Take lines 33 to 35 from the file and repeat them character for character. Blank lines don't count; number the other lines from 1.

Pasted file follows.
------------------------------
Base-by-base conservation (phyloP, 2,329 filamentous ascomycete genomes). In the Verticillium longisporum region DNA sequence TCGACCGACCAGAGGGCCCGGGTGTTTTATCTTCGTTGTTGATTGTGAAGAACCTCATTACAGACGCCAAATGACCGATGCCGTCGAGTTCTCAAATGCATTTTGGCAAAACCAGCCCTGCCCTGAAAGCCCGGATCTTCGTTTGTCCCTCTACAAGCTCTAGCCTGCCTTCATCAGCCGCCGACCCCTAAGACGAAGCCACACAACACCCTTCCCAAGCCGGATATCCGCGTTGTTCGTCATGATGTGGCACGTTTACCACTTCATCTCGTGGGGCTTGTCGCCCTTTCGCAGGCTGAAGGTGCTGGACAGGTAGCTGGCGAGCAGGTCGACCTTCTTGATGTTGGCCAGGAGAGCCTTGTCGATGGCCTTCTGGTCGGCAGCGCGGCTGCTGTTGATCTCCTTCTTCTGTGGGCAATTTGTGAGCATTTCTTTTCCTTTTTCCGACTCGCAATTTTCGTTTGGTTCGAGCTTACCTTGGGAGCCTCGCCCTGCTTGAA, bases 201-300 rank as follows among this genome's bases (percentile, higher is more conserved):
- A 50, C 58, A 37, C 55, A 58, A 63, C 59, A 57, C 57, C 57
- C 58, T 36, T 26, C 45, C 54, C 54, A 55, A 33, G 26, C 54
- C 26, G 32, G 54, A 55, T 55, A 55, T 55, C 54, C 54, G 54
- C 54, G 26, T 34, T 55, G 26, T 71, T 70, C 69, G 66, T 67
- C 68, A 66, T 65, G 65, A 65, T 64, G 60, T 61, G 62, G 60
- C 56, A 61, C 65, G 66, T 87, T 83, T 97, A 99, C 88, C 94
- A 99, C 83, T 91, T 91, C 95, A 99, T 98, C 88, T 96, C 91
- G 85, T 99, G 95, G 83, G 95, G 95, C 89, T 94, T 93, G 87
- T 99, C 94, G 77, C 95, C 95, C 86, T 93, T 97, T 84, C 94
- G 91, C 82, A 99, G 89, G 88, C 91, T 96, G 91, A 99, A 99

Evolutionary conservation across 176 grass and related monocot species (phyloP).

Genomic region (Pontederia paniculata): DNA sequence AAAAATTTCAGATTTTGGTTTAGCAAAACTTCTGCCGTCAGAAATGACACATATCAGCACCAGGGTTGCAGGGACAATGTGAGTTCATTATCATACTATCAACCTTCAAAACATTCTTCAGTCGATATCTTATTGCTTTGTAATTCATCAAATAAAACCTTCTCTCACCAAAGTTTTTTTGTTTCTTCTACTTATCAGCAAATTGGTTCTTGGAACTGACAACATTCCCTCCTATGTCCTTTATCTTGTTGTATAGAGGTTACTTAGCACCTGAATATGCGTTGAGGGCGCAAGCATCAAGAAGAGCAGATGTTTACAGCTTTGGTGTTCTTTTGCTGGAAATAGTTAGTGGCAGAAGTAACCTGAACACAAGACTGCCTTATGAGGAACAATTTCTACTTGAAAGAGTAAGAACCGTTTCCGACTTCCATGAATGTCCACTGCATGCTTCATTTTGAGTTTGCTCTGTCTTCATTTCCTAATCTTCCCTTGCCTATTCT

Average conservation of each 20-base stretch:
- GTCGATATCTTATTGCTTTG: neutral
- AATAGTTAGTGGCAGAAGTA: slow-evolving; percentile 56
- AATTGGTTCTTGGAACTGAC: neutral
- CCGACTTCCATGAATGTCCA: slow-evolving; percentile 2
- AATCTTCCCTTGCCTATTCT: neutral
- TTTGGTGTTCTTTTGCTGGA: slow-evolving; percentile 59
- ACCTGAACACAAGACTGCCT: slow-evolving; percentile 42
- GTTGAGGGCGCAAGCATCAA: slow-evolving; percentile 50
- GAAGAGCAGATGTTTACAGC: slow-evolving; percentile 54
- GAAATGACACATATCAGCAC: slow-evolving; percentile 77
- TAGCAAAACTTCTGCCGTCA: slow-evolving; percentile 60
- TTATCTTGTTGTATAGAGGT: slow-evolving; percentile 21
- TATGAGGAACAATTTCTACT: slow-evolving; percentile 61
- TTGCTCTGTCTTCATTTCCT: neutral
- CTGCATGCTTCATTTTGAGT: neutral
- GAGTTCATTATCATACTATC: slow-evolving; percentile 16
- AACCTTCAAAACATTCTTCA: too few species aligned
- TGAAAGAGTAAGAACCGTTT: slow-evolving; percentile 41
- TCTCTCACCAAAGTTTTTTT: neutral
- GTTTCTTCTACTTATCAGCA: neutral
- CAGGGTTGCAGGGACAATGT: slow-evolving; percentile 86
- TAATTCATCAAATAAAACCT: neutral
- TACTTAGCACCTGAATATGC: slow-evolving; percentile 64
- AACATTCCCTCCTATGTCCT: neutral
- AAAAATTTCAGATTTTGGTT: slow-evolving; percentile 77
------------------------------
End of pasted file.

- TCTCTCACCAAAGTTTTTTT: neutral
- GTTTCTTCTACTTATCAGCA: neutral
- CAGGGTTGCAGGGACAATGT: slow-evolving; percentile 86